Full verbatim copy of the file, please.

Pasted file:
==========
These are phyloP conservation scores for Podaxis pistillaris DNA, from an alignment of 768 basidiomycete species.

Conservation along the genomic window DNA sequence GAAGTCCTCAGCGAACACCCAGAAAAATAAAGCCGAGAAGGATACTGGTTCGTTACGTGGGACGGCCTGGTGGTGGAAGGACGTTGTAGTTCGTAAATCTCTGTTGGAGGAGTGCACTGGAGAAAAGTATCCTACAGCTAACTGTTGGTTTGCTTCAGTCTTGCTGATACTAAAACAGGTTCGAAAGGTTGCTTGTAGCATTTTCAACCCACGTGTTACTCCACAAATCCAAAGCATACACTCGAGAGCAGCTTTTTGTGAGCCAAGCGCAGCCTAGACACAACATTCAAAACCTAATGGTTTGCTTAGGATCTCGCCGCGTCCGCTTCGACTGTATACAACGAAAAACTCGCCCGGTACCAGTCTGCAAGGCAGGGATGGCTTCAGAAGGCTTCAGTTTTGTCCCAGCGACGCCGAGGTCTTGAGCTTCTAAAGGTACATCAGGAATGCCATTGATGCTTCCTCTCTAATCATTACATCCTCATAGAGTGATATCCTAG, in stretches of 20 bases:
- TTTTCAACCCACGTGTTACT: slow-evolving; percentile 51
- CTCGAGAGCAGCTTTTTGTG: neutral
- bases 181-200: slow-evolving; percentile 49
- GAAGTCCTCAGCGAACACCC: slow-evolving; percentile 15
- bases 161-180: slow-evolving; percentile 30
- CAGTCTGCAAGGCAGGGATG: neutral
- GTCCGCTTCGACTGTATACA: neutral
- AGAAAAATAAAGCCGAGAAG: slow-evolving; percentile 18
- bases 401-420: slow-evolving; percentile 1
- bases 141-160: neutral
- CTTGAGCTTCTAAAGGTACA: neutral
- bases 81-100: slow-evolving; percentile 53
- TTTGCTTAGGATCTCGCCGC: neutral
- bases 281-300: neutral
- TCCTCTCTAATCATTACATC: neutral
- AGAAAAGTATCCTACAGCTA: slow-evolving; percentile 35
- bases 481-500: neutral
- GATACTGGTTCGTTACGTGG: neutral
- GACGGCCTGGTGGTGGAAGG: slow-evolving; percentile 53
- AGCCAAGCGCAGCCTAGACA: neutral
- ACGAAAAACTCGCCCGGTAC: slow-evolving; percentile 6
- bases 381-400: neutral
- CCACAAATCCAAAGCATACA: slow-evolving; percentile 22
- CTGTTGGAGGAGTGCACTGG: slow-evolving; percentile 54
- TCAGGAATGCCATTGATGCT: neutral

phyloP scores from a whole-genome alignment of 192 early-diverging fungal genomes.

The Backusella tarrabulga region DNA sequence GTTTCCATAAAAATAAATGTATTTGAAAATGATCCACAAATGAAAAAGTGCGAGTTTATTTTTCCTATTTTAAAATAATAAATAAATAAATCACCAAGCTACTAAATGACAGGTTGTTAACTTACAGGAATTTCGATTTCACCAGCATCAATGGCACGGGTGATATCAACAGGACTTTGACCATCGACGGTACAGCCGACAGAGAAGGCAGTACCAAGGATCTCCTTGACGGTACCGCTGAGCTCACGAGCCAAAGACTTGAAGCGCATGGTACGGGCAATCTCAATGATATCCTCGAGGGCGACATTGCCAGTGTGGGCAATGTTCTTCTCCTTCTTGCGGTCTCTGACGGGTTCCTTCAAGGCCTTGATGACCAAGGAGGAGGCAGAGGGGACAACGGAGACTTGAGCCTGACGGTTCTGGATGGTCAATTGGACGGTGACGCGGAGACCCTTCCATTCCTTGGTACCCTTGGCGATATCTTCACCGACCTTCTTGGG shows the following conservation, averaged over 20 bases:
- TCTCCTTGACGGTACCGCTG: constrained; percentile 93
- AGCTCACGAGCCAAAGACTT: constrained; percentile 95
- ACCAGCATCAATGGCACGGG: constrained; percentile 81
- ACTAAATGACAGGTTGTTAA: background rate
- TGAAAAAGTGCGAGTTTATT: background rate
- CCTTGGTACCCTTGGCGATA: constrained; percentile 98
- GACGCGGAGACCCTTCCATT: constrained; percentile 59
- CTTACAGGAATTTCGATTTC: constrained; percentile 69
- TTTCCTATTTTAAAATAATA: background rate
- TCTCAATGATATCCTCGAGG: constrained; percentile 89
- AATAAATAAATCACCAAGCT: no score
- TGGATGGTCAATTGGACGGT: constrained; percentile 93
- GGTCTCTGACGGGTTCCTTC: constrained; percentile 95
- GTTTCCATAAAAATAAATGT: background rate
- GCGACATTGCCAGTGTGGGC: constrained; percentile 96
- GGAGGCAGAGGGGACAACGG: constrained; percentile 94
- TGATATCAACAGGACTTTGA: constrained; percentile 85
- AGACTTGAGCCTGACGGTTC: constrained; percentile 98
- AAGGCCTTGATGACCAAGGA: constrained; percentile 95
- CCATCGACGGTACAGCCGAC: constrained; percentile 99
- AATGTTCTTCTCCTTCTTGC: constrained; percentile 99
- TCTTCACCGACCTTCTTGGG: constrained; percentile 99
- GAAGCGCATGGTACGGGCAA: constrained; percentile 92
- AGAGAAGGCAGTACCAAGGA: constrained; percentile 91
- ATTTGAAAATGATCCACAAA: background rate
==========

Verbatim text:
These are phyloP conservation scores for Podaxis pistillaris DNA, from an alignment of 768 basidiomycete species.

Conservation along the genomic window DNA sequence GAAGTCCTCAGCGAACACCCAGAAAAATAAAGCCGAGAAGGATACTGGTTCGTTACGTGGGACGGCCTGGTGGTGGAAGGACGTTGTAGTTCGTAAATCTCTGTTGGAGGAGTGCACTGGAGAAAAGTATCCTACAGCTAACTGTTGGTTTGCTTCAGTCTTGCTGATACTAAAACAGGTTCGAAAGGTTGCTTGTAGCATTTTCAACCCACGTGTTACTCCACAAATCCAAAGCATACACTCGAGAGCAGCTTTTTGTGAGCCAAGCGCAGCCTAGACACAACATTCAAAACCTAATGGTTTGCTTAGGATCTCGCCGCGTCCGCTTCGACTGTATACAACGAAAAACTCGCCCGGTACCAGTCTGCAAGGCAGGGATGGCTTCAGAAGGCTTCAGTTTTGTCCCAGCGACGCCGAGGTCTTGAGCTTCTAAAGGTACATCAGGAATGCCATTGATGCTTCCTCTCTAATCATTACATCCTCATAGAGTGATATCCTAG, in stretches of 20 bases:
- TTTTCAACCCACGTGTTACT: slow-evolving; percentile 51
- CTCGAGAGCAGCTTTTTGTG: neutral
- bases 181-200: slow-evolving; percentile 49
- GAAGTCCTCAGCGAACACCC: slow-evolving; percentile 15
- bases 161-180: slow-evolving; percentile 30
- CAGTCTGCAAGGCAGGGATG: neutral
- GTCCGCTTCGACTGTATACA: neutral
- AGAAAAATAAAGCCGAGAAG: slow-evolving; percentile 18
- bases 401-420: slow-evolving; percentile 1
- bases 141-160: neutral
- CTTGAGCTTCTAAAGGTACA: neutral
- bases 81-100: slow-evolving; percentile 53
- TTTGCTTAGGATCTCGCCGC: neutral
- bases 281-300: neutral
- TCCTCTCTAATCATTACATC: neutral
- AGAAAAGTATCCTACAGCTA: slow-evolving; percentile 35
- bases 481-500: neutral
- GATACTGGTTCGTTACGTGG: neutral
- GACGGCCTGGTGGTGGAAGG: slow-evolving; percentile 53
- AGCCAAGCGCAGCCTAGACA: neutral
- ACGAAAAACTCGCCCGGTAC: slow-evolving; percentile 6
- bases 381-400: neutral
- CCACAAATCCAAAGCATACA: slow-evolving; percentile 22
- CTGTTGGAGGAGTGCACTGG: slow-evolving; percentile 54
- TCAGGAATGCCATTGATGCT: neutral

phyloP scores from a whole-genome alignment of 192 early-diverging fungal genomes.

The Backusella tarrabulga region DNA sequence GTTTCCATAAAAATAAATGTATTTGAAAATGATCCACAAATGAAAAAGTGCGAGTTTATTTTTCCTATTTTAAAATAATAAATAAATAAATCACCAAGCTACTAAATGACAGGTTGTTAACTTACAGGAATTTCGATTTCACCAGCATCAATGGCACGGGTGATATCAACAGGACTTTGACCATCGACGGTACAGCCGACAGAGAAGGCAGTACCAAGGATCTCCTTGACGGTACCGCTGAGCTCACGAGCCAAAGACTTGAAGCGCATGGTACGGGCAATCTCAATGATATCCTCGAGGGCGACATTGCCAGTGTGGGCAATGTTCTTCTCCTTCTTGCGGTCTCTGACGGGTTCCTTCAAGGCCTTGATGACCAAGGAGGAGGCAGAGGGGACAACGGAGACTTGAGCCTGACGGTTCTGGATGGTCAATTGGACGGTGACGCGGAGACCCTTCCATTCCTTGGTACCCTTGGCGATATCTTCACCGACCTTCTTGGG shows the following conservation, averaged over 20 bases:
- TCTCCTTGACGGTACCGCTG: constrained; percentile 93
- AGCTCACGAGCCAAAGACTT: constrained; percentile 95
- ACCAGCATCAATGGCACGGG: constrained; percentile 81
- ACTAAATGACAGGTTGTTAA: background rate
- TGAAAAAGTGCGAGTTTATT: background rate
- CCTTGGTACCCTTGGCGATA: constrained; percentile 98
- GACGCGGAGACCCTTCCATT: constrained; percentile 59
- CTTACAGGAATTTCGATTTC: constrained; percentile 69
- TTTCCTATTTTAAAATAATA: background rate
- TCTCAATGATATCCTCGAGG: constrained; percentile 89
- AATAAATAAATCACCAAGCT: no score
- TGGATGGTCAATTGGACGGT: constrained; percentile 93
- GGTCTCTGACGGGTTCCTTC: constrained; percentile 95
- GTTTCCATAAAAATAAATGT: background rate
- GCGACATTGCCAGTGTGGGC: constrained; percentile 96
- GGAGGCAGAGGGGACAACGG: constrained; percentile 94
- TGATATCAACAGGACTTTGA: constrained; percentile 85
- AGACTTGAGCCTGACGGTTC: constrained; percentile 98
- AAGGCCTTGATGACCAAGGA: constrained; percentile 95
- CCATCGACGGTACAGCCGAC: constrained; percentile 99
- AATGTTCTTCTCCTTCTTGC: constrained; percentile 99
- TCTTCACCGACCTTCTTGGG: constrained; percentile 99
- GAAGCGCATGGTACGGGCAA: constrained; percentile 92
- AGAGAAGGCAGTACCAAGGA: constrained; percentile 91
- ATTTGAAAATGATCCACAAA: background rate